Events

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Tuesday, Oct. 2

Annual Kephart Lecture

The Education of Ms. Grace Halsell: An Intimate History of the American Century

7pm, Villanova Room, Connelly Center, Villanova Campus

Keynote speaker: Robin D.G. Kelley, Distinguished Professor and Gary B. Nash Endowed Chair in U.S. History, UCLA

A Texas-born journalist, Grace Halsell, granddaughter of Confederate slave owners, daughter of a once wealthy cattle rancher and Indian fighter, began her career as a correspondent (domestic and foreign) for several Texas papers during the 1940s and 50s, eventually worked as a staff writer for President Lyndon B. Johnson, before setting out in 1968 to chemically darken her skin and live as a black woman for a year. Known as the female John Howard Griffin, she published the best-selling Soul Sister: The Journal of a White Woman Who Turned Herself Black and Went to Live and Work in Harlem and Mississippi (1969). She would go on to write twelve more books, including an expose about living as a Navajo and working as a domestic in a California suburb (Bessie Yellowhair), a book about passing as an undocumented worker from Mexico and crossing the border three times (The Illegals), and several other unrelated texts. In her final masquerade, she passed as the person she was probably supposed to become: a right-wing Christian fundamentalist.

Hosted by the Department of History at Villanova University

 

Friday, Oct. 19

Villanova on the Hill

12pm in Washington, D.C.

The Lepage Center will participate in the second Villanova on the Hill in Washington, D.C., with a program on history and policymaking. Villanova on the Hill is a week-long immersion program in Washington for a select group of Villanova students interested in politics and public affairs.

Open to Villanova students participating in Villanova on the Hill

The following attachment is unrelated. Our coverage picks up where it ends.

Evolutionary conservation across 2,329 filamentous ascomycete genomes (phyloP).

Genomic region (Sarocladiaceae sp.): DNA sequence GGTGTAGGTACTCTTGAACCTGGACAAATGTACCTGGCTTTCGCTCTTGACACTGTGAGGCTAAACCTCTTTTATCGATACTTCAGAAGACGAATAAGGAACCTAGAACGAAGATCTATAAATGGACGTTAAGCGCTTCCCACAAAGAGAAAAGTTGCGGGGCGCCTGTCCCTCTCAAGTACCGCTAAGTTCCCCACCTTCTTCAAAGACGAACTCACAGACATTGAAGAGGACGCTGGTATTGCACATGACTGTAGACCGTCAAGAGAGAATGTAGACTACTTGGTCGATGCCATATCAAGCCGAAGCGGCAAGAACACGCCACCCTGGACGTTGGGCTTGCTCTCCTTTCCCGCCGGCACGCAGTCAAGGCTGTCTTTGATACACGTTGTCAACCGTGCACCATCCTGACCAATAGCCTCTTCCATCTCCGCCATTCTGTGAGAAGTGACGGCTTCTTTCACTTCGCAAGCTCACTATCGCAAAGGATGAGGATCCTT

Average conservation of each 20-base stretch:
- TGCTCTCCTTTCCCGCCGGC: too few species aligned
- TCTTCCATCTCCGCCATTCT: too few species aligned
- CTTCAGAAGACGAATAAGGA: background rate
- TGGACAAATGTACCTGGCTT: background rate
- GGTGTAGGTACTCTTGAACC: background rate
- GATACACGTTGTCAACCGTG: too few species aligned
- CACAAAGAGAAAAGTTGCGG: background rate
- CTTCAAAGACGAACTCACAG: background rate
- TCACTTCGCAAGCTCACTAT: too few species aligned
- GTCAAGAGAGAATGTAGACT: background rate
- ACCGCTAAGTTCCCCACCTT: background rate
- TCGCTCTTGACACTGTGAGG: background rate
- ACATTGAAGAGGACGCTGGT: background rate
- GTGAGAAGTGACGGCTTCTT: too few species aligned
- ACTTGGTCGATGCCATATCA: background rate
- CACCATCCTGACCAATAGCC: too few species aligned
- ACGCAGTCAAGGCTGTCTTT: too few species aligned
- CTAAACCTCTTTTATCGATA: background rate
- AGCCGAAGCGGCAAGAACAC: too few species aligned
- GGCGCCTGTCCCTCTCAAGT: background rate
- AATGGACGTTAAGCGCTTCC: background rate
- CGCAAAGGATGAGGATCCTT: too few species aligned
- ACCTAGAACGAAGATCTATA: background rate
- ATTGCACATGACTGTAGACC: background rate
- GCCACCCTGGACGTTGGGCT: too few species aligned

Monday, Oct. 29

Histories of Democracy - Part 1

American Perspectives: Promises & Shortcomings

6pm, Driscoll Auditorium, Driscoll Hall, Villanova Campus

Free and open to the public

Scheduled to appear

  • Joanne Freeman, Professor of History and American Studies, Yale University and co-host of Backstory Radio
  • Jonathan Lai, Journalist, Philadelphia Inquirer covering issues of absentee ballots, gerrymandering, and digital privacy
  • Paul Rosier, Mary M. Birle Chair in American History, Villanova University and scholar of Native American politics and history

Moderated by Jason Steinhauer, Director, Lepage Center for History in the Public Interest, Villanova University

 

Monday, Nov. 12

Histories of Democracy - Part 2

Global Perspectives: Revolutions & Empires

6pm, Driscoll Auditorium, Driscoll Hall, Villanova Campus

Free and open to the public

Scheduled to appear

  • Hibba Abugideiri, Associate Professor of History, Villanova University and scholar of Middle East history
  • Melissa Feinberg, Professor of History, Rutgers University and scholar of Communism, the Cold War and human rights
  • Julia Gaffield, Assistant Professor of History, Georgia State University and scholar of the Haitian Revolution
  • Maia Otarashvili, Deputy Director of the Eurasia Program, Foreign Policy Research Institute and co-editor of the 2017 volume Does Democracy Matter?

Moderated by Paul Steege, Faculty Director, Lepage Center for History in the Public Interest, Villanova University

 

Please check back soon for more events

General info:

Lepage Center for History in the Public Interest
College of Liberal Arts & Sciences
Villanova, PA 19085
Tel: (610) 519-4660

Web: lepage@villanova.edu
Twitter: @LepageCtr

In person:

The Lepage Center is located on the campus of Villanova University, inside the St. Augustine Center, Room 410.

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Media inquiries:

Please contact the Villanova University media relations department.